At the 2014 AIIA National Conference, Dr Tanya Ogilvie-White, Research Director at ANU’s Centre for Nuclear Nonproliferation and Disarmament, stressed that nuclear risks are growing in the Indo-Pacific, and that Australia, with its strong history of pro-active non-proliferation and disarmament diplomacy, could do more to help alleviate those risks.
My brief talk focuses on nuclear challenges – an area where there’s major overlap between Australian national security and international security. Australia already has a good record of leadership in this issue – but developments in our region mean we now need to do more, and to do some things differently.
Dangers Related to Vertical Nuclear Weapons Proliferation in Asia
Nuclear weapons arsenals are growing in Asia – ours is the only region where that’s happening; everywhere else they’re shrinking. China, Pakistan, India, and North Korea are all making qualitative and quantitative improvements to their nuclear weapons capabilities.
We’re seeing the early signs of nuclear arms racing dynamics at work in Asia – we’re at a turning point. A combination of strategic uncertainties and developments in missile and space technologies are putting pressure on nuclear postures and doctrines.
Whatever your views on nuclear weapons, it’s a fact that we’ve moved into unknown territory in terms of deterrence and strategic stability. The likelihood of accidental or intentional nuclear use is growing.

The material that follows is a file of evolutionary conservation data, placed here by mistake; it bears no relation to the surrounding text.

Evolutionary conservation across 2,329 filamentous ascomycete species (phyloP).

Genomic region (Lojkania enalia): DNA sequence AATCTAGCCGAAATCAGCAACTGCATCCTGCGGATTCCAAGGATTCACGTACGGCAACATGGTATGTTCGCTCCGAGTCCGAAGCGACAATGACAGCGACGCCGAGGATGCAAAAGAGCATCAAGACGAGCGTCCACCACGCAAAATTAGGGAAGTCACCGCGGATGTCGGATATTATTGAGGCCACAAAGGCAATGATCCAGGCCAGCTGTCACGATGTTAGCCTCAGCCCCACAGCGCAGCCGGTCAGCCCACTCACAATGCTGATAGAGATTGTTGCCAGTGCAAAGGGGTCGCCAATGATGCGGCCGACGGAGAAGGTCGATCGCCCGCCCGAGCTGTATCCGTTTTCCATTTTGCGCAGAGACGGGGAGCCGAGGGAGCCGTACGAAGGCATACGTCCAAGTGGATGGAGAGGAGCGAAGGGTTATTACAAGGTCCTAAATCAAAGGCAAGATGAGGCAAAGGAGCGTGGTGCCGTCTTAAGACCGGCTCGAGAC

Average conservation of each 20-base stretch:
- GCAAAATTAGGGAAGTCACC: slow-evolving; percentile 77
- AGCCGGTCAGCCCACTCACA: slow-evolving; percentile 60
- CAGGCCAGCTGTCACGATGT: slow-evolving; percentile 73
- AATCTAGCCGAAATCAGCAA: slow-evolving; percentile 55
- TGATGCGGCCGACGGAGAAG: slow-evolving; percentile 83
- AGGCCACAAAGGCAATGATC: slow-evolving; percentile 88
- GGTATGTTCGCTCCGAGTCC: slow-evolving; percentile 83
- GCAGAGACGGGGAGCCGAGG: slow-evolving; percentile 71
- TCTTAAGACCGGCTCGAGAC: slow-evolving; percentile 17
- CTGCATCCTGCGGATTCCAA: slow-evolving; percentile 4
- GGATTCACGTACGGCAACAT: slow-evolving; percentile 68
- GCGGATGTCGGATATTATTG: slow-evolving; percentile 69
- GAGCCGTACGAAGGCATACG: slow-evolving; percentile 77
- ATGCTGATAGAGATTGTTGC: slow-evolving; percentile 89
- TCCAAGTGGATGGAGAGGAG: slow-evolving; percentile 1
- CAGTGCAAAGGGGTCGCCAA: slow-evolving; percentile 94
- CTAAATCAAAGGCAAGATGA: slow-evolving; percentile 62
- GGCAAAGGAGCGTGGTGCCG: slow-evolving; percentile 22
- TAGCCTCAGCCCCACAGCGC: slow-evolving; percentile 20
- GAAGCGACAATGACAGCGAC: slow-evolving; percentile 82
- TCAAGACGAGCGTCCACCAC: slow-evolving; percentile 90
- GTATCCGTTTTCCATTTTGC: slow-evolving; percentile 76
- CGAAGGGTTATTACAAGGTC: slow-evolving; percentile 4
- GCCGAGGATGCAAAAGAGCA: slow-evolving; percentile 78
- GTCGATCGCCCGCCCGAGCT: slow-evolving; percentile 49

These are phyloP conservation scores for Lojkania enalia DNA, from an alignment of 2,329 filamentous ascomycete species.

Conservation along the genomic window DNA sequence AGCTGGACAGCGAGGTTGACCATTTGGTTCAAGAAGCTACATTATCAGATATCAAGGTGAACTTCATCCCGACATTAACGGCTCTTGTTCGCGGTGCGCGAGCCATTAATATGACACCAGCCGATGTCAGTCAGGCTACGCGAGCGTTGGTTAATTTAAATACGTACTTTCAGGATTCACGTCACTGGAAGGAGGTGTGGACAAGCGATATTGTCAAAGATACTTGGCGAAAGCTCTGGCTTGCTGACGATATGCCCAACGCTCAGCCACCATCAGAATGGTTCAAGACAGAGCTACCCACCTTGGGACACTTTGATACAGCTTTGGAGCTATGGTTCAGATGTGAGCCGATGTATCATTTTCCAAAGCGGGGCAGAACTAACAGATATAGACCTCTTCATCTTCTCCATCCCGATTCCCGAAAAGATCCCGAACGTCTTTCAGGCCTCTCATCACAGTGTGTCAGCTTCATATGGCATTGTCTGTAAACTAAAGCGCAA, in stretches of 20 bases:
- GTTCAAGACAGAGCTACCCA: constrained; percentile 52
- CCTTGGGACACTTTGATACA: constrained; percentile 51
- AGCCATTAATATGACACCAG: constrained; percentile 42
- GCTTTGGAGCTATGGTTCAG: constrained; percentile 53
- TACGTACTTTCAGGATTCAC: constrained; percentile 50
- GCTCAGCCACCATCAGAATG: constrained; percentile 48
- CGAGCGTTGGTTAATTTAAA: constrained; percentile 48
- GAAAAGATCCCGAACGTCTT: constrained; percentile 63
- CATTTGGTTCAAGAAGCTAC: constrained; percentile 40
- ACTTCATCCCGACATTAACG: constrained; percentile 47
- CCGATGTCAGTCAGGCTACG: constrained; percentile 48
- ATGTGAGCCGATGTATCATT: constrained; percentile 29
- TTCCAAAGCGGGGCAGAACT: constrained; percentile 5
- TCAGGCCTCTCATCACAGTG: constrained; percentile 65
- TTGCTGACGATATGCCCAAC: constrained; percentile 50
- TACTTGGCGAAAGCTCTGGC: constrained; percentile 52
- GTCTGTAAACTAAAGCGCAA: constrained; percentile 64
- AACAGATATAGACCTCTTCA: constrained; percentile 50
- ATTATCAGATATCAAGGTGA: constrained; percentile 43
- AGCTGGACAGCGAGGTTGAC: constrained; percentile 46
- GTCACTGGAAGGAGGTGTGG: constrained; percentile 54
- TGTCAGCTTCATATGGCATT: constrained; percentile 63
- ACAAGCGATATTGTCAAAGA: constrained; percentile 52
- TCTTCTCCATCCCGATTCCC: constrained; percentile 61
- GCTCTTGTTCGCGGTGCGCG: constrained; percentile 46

Dangers related to Civil Nuclear Expansion in Asia
It’s not just nuclear warheads that are the problem. Civil nuclear infrastructure is expanding more rapidly in Asia than anywhere else in the world.
Unless the right controls are in place, and other states are confident they’re in place, this could spark further horizontal proliferation – the spread of nuclear weapons to more countries. This is because nuclear technology is dual-use: it has both peaceful and military applications.
The expansion of civil nuclear facilities can also have consequences for terrorism threats. The barriers to nuclear terrorism are very high, but they’re not insurmountable, and the consequences of a nuclear terrorist attack could be appalling.
It’s important not to exaggerate this threat, but it’s fair to say that terrorist groups that manage to acquire significant territory and state infrastructure pose a particularly serious nuclear security challenge.
Australia already shows great leadership on nuclear issues – right across the board. Nuclear security standards here are regarded as some of the best in the world. Australian efforts to help others improve standards in the Asia-Pacific, and its leadership in the Nuclear Security Summit process are widely recognized and greatly appreciated.
Over the years, Australia’s leadership in the International Atomic Energy Agency has also earned global respect (especially the work on safeguards).
In the Security Council, the Australian mission’s work on improving non-proliferation sanctions will be an important legacy of the past two years.
I should also mention Australia’s leadership through the Nuclear Non-Proliferation and Disarmament Initiative (NPDI) – a coalition of 12 countries that have been encouraging states to adopt a balanced approach to nuclear non-proliferation and disarmament. It’s done some good work, especially on drawing international attention to the dangers posed by nuclear weapons that are kept in a state of high operational alert.